The Pyramids and Sphinx

The pyramids originally were covered in a smooth surface, as in the closeup view of the middle pyramid. Now, the building blocks are exposed and when you compare them to the people, it is inconceivable how the blocks were brought to Giza, placed higher and higher until they reached their peak.

There is an entrance in the Great Pyramid that you can enter but given that it was over 100F, and the inside is even warmer, we opted to pass on this visit. The day before we arrived, egyptologists found a new room in this pyramid.

The iconic Sphinx is there to guard the pyramids. Again, the size is immense and must have been a feat of amazing calculations how to create this.


The Egyptian Museum is a marvel, filled with statues, sarcophagus of past pharoahs, and a variety of items found throughout Egypt with the largest collection of Egyptian antiquities in the world. The museum is in flux as some of the treasures and mummies have been transferred to the new, modern museum adjacent to Giza and the Pyramids. But what remains is still impressive. King Tutenkhamun statues and his sarcophagus are a big draw. However, there is so much more to see. The building itself is grand and well thought-out.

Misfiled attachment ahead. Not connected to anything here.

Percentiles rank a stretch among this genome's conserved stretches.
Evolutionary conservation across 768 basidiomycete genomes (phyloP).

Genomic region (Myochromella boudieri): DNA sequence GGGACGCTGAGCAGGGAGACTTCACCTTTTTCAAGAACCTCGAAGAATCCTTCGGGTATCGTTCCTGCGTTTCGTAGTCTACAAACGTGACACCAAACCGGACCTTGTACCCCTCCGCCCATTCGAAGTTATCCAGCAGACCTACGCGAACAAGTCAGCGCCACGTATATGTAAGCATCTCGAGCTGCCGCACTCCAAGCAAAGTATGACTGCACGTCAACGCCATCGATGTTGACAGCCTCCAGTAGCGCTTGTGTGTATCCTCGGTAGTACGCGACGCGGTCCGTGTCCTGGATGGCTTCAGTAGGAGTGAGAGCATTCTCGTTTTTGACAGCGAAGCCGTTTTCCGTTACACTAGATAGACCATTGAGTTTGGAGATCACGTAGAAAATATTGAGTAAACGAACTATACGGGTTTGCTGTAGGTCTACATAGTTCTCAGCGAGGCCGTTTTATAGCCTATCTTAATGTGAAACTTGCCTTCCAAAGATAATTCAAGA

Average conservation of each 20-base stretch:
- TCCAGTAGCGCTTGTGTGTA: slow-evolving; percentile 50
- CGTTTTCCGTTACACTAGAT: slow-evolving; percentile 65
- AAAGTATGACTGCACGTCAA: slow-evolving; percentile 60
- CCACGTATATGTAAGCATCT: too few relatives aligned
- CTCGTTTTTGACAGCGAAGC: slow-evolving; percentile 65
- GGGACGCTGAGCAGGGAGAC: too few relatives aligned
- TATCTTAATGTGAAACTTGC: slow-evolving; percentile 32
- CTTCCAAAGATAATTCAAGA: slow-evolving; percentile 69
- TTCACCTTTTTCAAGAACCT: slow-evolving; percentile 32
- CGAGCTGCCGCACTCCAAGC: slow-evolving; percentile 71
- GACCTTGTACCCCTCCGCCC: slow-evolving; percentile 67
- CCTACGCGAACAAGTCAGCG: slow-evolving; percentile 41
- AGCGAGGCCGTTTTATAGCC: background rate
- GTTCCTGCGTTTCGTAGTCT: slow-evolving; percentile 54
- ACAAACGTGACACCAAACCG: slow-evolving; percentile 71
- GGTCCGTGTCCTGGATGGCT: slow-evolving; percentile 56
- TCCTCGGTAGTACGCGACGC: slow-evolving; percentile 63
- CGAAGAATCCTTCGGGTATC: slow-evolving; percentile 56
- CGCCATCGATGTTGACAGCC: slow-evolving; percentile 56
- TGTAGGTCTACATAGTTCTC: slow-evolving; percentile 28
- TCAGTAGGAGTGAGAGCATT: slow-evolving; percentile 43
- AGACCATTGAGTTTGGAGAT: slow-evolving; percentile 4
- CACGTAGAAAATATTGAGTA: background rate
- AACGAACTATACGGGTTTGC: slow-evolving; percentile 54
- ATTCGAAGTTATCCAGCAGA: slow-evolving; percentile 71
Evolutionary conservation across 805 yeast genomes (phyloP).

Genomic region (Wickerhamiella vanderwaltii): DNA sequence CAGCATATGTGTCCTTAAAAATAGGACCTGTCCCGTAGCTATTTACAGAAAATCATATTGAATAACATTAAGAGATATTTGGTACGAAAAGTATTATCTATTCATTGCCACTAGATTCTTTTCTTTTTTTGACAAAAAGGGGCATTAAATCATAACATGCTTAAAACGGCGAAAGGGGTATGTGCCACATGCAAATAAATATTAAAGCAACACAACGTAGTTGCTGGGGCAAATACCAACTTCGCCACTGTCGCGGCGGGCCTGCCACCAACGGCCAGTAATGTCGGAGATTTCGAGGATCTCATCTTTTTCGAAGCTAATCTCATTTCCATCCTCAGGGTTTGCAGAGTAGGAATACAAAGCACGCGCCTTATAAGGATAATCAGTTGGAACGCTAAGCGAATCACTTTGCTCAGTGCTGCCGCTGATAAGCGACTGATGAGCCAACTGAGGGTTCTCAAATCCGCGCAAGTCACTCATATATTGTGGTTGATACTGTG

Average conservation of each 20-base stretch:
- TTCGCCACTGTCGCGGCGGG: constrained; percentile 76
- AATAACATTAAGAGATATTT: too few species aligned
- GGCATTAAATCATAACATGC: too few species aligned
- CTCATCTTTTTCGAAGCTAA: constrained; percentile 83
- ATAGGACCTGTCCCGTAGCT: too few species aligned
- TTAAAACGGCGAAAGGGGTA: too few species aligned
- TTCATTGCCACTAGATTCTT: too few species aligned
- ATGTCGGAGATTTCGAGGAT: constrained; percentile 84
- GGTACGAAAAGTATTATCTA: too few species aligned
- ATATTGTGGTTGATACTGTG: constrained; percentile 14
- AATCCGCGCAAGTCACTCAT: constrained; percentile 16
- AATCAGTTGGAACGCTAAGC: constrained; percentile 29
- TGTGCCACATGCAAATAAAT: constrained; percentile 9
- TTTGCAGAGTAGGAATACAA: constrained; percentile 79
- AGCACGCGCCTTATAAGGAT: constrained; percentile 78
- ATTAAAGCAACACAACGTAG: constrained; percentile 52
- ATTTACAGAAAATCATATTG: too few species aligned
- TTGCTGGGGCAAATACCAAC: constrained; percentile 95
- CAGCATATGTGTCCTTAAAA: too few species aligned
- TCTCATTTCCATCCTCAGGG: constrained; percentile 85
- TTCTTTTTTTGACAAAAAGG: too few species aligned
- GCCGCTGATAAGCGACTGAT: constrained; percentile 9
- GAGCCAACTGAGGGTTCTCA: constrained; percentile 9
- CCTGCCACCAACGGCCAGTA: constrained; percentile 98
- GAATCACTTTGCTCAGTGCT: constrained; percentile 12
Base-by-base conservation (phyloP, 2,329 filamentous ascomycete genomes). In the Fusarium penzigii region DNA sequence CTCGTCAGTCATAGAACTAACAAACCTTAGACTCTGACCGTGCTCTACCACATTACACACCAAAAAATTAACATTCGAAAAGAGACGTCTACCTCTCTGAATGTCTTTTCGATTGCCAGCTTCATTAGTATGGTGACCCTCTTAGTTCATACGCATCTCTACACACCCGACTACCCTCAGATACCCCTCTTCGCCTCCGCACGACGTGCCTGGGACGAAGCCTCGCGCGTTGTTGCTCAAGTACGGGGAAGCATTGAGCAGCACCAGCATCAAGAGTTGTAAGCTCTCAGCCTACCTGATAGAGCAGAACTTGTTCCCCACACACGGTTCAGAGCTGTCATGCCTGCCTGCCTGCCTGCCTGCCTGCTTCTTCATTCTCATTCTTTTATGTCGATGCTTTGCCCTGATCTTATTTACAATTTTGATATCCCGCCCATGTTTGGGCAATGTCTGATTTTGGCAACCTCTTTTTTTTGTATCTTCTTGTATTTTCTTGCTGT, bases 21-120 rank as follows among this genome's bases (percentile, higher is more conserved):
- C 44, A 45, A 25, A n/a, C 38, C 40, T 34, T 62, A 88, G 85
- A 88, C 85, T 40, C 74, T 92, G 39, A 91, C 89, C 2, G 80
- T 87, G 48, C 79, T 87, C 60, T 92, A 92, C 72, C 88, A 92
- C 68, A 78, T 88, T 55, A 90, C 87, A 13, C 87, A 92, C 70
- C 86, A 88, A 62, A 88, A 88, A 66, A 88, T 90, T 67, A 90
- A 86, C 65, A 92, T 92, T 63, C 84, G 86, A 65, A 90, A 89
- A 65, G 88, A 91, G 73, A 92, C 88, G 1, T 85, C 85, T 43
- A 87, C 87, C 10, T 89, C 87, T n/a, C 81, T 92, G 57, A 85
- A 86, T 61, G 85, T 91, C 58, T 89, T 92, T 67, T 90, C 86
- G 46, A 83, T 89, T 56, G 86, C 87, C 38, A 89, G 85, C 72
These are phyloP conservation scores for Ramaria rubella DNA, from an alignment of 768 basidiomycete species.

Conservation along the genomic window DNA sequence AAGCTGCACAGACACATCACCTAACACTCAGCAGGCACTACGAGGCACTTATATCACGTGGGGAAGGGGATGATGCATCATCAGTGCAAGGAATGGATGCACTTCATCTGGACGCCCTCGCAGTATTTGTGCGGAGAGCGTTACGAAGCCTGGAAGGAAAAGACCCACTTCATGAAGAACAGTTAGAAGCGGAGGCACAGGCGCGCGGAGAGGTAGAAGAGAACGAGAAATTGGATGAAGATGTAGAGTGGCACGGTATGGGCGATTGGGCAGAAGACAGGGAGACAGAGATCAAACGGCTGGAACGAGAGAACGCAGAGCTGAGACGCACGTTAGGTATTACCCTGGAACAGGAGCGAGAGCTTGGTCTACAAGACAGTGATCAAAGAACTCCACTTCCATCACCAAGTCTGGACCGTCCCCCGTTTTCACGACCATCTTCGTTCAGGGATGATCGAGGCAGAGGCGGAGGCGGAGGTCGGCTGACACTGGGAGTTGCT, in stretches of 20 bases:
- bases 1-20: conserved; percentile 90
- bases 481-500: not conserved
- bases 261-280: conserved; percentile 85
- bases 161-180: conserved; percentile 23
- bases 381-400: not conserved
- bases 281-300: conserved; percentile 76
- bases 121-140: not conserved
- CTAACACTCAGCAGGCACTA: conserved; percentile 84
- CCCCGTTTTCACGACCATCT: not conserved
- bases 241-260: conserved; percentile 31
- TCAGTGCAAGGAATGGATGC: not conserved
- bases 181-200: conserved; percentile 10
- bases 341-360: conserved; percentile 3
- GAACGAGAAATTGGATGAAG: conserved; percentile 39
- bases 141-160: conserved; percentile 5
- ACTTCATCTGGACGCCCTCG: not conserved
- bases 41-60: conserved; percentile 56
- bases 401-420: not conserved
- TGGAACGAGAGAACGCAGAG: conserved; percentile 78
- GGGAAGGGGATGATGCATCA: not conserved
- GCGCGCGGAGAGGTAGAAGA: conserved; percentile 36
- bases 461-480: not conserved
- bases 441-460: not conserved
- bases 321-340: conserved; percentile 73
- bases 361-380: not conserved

Although fine hotels and restaurants are located downtown in Cairo, most Egyptians live in squalid-looking high-rise buildings that were obviously not fitted with air conditioning when built. These buildings, some of which are half demolished by the government, are everywhere in a city of over ten million people. The city has grown and now almost invades the area of the Pyramids. There is a new satellite city that started about twenty years ago, called New Cairo. It is the home to Africa’s tallest tower and Middle East’s largest cathedral. It languished for many years, but is now flourishing, with new construction of homes (even single family), golf courses, shopping centers and more, planned for more than six million residents and designed to relieve traffic and other stresses on the crumbling infrastructure in Cairo.

The Fort (or Citadel) is a medieval Islamic-era fortification. It was the seat of government and the residence of its rulers for nearly 700 years, from the 13th century. It sits atop a hill for a view of the city incase of invaders.

Truthfully, I will not miss being in Cairo. I look forward to seeing more of what Egypt has to offer.

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